House of Bamboo / Anatahan
This Japan-set double-features is part of the series Runaway Hollywood: Global Production in the Postwar World.
House of Bamboo
In the postwar era, Hollywood shot a couple dozen films in Japan, where filmmakers explored the country’s vivid natural and urban spaces as well as the U.S. occupation and its colonialist reverberations. Director Samuel Fuller took CinemaScope cameras to Tokyo for this crime saga about a U.S. military detective who infiltrates an American crime syndicate and gets involved with the Japanese widow of a thief. The movie climaxes with a bravura set-piece in an amusement park perched atop a Tokyo department store. It’s the height of postwar movie action and CinemaScope cinematography. (1955, dir. Samuel Fuller, 35mm, color, 103 min.)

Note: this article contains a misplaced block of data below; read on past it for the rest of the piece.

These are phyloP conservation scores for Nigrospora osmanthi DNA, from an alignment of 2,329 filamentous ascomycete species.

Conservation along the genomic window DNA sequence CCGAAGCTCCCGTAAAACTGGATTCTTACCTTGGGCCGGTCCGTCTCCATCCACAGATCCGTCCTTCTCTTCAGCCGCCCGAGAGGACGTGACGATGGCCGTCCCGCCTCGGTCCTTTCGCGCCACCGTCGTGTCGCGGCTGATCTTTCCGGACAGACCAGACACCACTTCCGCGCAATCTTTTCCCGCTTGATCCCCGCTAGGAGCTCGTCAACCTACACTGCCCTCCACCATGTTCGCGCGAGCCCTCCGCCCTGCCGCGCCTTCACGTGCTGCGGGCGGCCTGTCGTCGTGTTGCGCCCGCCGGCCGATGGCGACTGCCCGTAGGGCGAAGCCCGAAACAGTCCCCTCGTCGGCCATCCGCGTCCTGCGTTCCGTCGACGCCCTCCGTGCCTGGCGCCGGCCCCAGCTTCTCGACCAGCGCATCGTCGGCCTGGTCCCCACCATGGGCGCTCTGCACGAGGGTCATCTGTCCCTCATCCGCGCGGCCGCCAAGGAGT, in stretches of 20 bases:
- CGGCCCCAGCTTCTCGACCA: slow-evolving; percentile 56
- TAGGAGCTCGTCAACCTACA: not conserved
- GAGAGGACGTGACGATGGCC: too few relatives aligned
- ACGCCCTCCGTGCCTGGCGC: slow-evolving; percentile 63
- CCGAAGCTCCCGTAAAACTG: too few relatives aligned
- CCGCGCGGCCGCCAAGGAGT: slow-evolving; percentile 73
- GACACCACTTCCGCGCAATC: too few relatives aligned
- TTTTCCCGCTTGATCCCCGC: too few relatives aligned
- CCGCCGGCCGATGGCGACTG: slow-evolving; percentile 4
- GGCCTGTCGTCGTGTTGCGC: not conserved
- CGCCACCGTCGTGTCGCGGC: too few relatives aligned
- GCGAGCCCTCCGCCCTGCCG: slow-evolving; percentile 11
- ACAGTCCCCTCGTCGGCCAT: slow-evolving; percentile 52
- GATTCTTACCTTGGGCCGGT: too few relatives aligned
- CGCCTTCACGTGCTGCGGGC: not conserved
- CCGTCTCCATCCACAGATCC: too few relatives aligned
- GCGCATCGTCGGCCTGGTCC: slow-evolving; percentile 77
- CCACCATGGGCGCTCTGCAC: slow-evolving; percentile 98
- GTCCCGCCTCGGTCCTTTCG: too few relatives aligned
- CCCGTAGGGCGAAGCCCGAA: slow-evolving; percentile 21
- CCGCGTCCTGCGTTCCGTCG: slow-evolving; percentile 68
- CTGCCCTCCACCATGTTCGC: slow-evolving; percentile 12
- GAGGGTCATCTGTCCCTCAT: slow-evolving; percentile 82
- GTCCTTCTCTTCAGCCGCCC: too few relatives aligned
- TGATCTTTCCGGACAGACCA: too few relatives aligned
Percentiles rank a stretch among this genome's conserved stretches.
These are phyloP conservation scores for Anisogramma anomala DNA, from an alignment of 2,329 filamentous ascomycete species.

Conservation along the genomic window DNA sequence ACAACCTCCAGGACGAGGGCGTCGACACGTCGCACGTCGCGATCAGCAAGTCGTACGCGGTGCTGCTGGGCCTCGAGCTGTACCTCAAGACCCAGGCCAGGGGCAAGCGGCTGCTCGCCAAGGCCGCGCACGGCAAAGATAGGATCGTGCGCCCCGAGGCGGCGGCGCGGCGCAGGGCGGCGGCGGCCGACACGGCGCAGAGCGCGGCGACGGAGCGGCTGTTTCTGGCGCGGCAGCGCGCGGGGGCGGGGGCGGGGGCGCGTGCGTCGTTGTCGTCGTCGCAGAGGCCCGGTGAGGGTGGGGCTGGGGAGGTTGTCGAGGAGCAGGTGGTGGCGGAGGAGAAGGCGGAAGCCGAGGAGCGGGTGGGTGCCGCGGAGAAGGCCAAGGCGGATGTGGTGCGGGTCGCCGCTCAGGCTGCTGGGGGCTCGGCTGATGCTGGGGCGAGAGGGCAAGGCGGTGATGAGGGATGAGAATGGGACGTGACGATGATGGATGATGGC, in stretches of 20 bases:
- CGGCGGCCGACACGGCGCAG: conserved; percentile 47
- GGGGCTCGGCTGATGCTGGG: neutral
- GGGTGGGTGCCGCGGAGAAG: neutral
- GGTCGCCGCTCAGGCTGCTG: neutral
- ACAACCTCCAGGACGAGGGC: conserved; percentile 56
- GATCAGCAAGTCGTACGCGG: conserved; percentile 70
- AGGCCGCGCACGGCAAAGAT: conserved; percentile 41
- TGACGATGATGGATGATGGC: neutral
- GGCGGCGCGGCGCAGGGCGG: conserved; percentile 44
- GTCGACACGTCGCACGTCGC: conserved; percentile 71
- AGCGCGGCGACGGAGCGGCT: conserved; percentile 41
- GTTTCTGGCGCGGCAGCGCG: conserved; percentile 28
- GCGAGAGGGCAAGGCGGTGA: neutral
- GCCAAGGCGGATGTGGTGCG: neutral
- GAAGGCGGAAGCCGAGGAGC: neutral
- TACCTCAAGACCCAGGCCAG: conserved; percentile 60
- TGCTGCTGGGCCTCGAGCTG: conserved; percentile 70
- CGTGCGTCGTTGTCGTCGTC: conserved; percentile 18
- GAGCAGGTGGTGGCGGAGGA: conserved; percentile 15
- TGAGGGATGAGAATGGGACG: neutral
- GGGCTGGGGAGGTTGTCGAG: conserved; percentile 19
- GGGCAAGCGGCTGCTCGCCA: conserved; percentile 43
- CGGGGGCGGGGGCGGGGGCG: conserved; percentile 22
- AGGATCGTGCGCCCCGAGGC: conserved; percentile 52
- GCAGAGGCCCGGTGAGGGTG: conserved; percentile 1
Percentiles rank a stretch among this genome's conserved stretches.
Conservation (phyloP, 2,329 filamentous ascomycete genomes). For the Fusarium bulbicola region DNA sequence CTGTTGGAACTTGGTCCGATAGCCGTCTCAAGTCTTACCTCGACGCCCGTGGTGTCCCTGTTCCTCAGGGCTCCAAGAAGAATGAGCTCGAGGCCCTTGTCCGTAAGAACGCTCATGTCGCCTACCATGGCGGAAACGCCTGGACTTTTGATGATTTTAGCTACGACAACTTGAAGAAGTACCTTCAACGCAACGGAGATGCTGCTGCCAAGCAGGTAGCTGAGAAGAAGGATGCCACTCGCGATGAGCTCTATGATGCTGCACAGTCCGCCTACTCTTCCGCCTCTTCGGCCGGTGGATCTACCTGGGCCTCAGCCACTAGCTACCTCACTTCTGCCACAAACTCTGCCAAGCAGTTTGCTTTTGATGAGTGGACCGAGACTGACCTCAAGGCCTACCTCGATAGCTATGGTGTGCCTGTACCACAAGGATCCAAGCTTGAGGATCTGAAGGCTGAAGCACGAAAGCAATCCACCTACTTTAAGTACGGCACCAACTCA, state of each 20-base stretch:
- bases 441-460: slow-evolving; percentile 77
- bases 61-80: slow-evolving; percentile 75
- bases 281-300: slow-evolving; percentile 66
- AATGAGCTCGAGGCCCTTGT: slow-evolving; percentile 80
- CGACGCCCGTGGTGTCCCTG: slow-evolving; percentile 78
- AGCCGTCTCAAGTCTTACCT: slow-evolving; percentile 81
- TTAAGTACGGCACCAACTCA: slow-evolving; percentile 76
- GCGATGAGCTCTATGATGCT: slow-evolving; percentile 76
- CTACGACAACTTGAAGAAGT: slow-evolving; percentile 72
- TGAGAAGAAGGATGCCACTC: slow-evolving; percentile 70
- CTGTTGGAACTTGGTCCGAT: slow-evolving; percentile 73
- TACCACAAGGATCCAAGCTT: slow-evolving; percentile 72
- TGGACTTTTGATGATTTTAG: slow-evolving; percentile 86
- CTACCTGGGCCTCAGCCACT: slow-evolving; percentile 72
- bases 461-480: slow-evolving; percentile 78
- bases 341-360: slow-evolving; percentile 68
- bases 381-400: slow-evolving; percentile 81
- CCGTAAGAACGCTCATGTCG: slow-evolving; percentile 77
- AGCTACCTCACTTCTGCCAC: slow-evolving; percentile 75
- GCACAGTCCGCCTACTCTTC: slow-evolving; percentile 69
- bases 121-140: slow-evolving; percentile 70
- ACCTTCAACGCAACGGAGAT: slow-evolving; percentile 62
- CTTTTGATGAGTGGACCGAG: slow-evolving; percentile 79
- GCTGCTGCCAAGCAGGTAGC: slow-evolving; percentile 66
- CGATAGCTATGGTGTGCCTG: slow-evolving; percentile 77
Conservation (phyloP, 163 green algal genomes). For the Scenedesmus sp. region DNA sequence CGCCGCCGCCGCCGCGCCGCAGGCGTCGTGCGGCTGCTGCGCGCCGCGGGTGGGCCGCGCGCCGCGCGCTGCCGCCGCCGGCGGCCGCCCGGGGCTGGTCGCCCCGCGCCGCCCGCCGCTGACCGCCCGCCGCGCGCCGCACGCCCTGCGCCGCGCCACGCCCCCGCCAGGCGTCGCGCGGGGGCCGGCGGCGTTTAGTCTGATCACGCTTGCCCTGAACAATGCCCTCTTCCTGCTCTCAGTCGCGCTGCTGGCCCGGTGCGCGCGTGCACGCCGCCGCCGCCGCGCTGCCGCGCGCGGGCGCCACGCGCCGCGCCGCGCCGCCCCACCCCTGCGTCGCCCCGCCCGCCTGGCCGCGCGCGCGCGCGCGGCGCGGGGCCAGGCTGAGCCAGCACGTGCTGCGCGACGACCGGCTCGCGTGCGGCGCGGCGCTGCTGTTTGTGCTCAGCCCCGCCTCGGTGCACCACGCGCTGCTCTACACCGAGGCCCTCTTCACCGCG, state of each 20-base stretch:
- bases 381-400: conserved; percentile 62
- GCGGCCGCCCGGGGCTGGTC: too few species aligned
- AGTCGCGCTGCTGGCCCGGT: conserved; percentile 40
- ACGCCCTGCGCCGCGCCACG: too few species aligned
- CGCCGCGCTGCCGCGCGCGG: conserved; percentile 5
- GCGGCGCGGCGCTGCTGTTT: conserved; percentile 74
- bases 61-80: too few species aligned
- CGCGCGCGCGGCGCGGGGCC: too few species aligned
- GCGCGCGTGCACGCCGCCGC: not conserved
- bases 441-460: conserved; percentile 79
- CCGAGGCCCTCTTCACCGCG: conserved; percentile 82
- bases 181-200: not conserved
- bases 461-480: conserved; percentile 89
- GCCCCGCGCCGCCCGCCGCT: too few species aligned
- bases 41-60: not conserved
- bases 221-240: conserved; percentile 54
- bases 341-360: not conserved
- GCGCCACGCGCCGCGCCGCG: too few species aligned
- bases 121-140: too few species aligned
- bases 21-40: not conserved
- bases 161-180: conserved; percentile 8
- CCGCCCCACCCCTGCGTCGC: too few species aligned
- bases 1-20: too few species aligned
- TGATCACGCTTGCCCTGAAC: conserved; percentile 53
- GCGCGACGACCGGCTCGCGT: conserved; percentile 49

Some Hollywood filmmakers found more freedom overseas. This was true for director and screenwriter Josef von Sternberg, who became fascinated by the true story of a group of Japanese sailors who were stranded on an isolated island, unaware of the war’s end. For his final film, the director opted to not set this tale in a real Japanese locale but rather recreate an island jungle on a Kyoto soundstage, where he applied his distinctly Hollywood studio approach to visual design. A saga of human instinct and subjugation, it plays like a fever dream with un-subtitled Japanese dialogue and Sternberg’s own benshi-like narration. (1953, Josef von Sternberg, DCP, b/w, 93 min.)